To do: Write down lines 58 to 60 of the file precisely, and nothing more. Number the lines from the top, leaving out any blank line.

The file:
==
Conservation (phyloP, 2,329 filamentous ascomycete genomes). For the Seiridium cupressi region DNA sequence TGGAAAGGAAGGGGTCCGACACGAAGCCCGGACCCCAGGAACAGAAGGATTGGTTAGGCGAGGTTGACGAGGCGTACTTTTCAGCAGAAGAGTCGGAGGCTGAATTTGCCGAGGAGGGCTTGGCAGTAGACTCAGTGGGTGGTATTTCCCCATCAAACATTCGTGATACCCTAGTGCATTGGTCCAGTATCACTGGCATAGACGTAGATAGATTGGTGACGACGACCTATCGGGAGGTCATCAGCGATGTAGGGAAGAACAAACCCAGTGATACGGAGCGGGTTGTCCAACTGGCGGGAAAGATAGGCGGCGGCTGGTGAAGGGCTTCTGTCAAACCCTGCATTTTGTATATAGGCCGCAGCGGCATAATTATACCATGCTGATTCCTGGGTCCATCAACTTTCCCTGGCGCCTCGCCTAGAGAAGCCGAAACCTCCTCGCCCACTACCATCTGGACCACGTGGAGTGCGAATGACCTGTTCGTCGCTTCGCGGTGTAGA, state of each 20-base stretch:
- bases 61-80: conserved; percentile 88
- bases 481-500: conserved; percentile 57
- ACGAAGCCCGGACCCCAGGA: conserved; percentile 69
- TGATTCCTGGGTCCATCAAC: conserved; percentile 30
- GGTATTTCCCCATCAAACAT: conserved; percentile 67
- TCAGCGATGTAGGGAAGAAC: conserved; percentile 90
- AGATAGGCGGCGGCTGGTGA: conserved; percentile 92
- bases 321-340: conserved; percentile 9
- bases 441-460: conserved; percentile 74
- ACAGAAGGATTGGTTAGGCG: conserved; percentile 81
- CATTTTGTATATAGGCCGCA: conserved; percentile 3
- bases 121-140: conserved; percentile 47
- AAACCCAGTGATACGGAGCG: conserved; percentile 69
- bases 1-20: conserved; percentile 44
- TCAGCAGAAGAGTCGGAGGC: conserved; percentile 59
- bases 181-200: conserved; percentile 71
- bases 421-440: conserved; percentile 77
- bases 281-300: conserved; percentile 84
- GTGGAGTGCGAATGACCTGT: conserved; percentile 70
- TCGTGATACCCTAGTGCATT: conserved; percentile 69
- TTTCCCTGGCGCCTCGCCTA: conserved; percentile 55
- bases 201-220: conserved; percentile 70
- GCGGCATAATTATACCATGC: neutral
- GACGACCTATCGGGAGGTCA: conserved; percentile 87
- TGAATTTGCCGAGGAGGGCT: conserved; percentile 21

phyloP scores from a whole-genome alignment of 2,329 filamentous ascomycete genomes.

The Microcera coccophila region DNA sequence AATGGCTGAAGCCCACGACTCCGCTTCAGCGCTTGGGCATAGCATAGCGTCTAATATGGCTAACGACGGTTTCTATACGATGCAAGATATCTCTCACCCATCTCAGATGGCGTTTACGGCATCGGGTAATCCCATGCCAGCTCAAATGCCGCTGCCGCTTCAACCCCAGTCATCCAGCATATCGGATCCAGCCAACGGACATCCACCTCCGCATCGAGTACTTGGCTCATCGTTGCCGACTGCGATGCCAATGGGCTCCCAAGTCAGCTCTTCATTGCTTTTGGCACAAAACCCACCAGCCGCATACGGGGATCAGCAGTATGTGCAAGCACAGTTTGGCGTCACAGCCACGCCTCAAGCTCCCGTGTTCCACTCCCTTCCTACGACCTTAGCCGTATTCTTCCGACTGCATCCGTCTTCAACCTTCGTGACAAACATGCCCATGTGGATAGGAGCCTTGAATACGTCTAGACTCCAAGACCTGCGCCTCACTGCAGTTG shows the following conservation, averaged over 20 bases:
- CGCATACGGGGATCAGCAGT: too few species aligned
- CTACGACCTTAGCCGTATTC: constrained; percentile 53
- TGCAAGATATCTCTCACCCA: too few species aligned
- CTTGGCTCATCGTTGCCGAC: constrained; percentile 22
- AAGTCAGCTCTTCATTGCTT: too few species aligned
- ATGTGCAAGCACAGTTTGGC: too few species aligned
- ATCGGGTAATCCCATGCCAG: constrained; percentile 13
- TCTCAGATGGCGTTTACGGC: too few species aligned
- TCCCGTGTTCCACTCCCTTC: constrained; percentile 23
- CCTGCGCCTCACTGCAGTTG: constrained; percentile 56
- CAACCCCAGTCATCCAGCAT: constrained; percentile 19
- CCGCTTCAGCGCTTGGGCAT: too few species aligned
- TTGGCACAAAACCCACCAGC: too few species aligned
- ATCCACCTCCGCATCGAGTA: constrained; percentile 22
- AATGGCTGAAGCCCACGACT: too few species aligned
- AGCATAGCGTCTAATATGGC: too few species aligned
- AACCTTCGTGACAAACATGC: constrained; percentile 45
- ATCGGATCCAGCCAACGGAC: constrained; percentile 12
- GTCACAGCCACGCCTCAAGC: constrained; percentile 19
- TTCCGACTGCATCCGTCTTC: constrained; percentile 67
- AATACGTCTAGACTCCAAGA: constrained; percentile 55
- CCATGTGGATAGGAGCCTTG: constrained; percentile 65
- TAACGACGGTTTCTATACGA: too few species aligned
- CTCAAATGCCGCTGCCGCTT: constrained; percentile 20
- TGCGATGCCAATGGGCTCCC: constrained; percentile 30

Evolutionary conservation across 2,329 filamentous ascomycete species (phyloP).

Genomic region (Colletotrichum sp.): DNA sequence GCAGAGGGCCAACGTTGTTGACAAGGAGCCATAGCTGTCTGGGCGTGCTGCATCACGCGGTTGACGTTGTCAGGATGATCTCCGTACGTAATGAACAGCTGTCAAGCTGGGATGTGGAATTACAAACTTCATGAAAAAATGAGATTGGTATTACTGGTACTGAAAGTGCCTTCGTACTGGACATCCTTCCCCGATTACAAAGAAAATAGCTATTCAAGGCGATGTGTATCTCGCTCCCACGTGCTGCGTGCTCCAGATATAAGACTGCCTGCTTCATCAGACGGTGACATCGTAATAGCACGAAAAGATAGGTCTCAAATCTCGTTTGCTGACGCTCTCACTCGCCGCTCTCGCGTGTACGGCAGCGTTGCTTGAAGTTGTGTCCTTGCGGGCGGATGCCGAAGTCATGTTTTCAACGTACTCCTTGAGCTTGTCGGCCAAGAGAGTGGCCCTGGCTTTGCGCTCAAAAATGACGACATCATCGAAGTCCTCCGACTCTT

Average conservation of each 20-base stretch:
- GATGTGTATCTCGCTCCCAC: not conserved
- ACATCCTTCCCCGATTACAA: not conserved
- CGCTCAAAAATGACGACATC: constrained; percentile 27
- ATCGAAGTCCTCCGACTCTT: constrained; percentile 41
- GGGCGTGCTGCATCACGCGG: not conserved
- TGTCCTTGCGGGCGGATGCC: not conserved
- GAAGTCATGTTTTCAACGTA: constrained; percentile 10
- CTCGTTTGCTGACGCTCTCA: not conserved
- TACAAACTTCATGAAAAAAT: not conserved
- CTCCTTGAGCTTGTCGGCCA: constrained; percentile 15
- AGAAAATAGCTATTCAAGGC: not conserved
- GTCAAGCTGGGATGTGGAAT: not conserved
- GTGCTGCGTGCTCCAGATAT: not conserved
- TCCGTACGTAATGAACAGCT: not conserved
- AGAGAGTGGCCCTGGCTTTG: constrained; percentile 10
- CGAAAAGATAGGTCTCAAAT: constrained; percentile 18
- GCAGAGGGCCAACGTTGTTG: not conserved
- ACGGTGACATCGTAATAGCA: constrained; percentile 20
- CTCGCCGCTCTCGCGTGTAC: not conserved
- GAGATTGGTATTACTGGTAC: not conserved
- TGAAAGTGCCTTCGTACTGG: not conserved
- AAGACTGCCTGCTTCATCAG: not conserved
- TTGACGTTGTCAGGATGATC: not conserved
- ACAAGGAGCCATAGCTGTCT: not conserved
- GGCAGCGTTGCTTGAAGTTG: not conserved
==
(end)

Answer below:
- ACATCCTTCCCCGATTACAA: not conserved
- CGCTCAAAAATGACGACATC: constrained; percentile 27
- ATCGAAGTCCTCCGACTCTT: constrained; percentile 41